But, the cancer was aggressive, and she didn't make it to Christmas. My mother couldn't bear to listen to that voice we all loved so dearly, and so the stories were tucked away in the safe.

It's been close to three decades since Grandma Maggie died of cancer and went to be with her Jesus. Since then, no one has been able to duplicate those tea cakes, not even my aunt who wrote down the ingredients as Grandma Maggie measured them. Since then, no one has listened to that voice again on tape either.

Perhaps it's time to remember the stories I have long ago forgotten from a woman I can never forget.


  1. Beautiful tribute, Jennifer. Truly.

    So glad you joined the community writing project. I hope you share this with your family.

  2. Thans, Ann. I love the High Calling.

  3. Oh Jennifer ... those recordings? How tender. How touching. I'm so glad you have those.

    I gasped at seeing the photo of that opening letter. It looks like my grandmother's handwriting. And many folks called our Grandma by the name "Maggie." So you really brought me back "home" with your recollection.

    Your images here are vivid, Jennifer. I'm so glad you shared. I hope it was healing in a way?

  4. Jennifer--it seems we just keep having so much in common. Grandma was such a fantastic woman that even now when someone acts like her, we'll go, "Well, Maggie!" Twenty years and she still weaves herself into daily conversation. That's the blessing of having spiritual powerhouses as my heritage.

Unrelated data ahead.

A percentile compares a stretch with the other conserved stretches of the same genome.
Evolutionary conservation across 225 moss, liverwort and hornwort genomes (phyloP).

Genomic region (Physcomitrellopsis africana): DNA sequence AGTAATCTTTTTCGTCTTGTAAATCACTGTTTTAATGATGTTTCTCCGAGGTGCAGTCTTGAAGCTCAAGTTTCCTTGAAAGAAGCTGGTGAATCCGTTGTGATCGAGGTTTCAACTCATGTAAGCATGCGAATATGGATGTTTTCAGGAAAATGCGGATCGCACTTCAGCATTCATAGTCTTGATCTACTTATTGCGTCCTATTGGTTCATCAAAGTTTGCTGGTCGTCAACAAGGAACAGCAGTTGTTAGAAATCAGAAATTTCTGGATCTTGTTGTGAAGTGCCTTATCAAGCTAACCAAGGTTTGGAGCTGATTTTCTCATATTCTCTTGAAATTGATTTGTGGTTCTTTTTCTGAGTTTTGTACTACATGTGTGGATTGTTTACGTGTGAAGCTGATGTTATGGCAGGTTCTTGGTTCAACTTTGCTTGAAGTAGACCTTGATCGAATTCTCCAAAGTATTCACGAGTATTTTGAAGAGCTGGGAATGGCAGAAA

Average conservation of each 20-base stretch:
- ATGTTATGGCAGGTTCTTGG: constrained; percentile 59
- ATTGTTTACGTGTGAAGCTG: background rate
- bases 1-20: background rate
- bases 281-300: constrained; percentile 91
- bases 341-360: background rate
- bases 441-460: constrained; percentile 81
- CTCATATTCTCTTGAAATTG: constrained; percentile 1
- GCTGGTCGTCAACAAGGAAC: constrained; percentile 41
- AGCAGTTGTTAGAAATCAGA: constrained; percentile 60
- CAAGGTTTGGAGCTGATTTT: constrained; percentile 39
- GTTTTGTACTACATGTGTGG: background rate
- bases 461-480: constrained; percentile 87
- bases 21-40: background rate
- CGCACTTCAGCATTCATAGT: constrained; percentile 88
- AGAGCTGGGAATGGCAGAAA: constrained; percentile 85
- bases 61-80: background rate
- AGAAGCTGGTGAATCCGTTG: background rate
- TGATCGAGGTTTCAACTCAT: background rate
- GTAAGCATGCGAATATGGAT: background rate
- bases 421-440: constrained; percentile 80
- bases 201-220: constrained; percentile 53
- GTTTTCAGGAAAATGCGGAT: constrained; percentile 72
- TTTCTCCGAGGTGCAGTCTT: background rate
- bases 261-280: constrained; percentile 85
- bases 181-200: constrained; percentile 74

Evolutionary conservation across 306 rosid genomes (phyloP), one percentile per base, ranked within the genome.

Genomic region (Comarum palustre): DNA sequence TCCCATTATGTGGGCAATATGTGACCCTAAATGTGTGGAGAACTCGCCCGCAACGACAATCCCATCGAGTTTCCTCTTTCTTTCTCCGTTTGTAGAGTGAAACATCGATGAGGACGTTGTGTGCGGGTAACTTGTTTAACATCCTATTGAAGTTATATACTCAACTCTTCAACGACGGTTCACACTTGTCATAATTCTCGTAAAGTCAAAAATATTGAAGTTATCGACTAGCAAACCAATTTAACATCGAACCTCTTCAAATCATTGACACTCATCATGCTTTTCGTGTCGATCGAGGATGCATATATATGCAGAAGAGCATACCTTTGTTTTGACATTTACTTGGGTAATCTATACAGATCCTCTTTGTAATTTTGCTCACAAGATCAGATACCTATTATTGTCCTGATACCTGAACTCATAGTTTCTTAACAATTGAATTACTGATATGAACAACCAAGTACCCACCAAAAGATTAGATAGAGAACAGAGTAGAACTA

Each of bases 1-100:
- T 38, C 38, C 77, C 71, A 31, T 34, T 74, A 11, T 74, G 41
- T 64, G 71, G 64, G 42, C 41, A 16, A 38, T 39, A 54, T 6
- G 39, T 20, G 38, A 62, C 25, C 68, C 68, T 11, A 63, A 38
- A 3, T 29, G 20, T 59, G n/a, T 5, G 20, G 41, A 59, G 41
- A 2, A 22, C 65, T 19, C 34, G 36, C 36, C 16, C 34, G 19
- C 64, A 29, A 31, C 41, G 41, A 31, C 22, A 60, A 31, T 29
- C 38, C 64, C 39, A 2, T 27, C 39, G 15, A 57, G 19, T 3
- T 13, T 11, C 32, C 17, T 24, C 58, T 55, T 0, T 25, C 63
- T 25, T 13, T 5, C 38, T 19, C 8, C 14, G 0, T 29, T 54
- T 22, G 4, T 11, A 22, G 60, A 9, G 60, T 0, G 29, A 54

5. What the hound dog?! GDWJ-Jennifer stole my comment! I was going to say your grandma's handwriting looks like MY grandma's handwriting! I want to scan in a letter, now, and e-mail it to you, both.

    You know, Jennifer, I just want to say: this post touched me because of what it reveals about YOU. The fact you've kept this card all these years, and all the rest, tucked in your heart.

    I'm going to follow because--if you write more of your grandma--I don't want to miss it.

  6. Oh, I'm sure you will create many beautiful memories on your road trip. We used to take road trips a lot with our kids. For the most part they'd be fighting the whole time and making everyone else miserable. that they're all grown up they say those were the best of times. Go figure. I'll be praying for traveling mercies for you...

  7. I came over here from The High Calling. I think it's time to transcribe those stories for this Christmas.

  8. My grandma's handwriting too!! I am so thankful you have that card! My grandmother "made it" to the eighth grade. She filled in the blanks in a whole library, maybe ten books, of children's Bible studies. I treasure them. I am sure she got them from a traveling salesman.

    Thanks for sharing about this great lady. Can't wait to meet her in heaven. :)

  9. Megan--I'm thinking the same thing! Hoping my husband can help transfer cassette to DVD so I don't break the cassette.

    Dea--I love your grandmother's story. We have such a wise group waiting for us in heaven.

  10. Hi Jennifer,

    What a lovely tribute to your grandma. I hope you get those DVD's made: what a gift to your family to hear her voice again, to hear her tell the stories that made her who she was.

    Thanks so much for sharing this.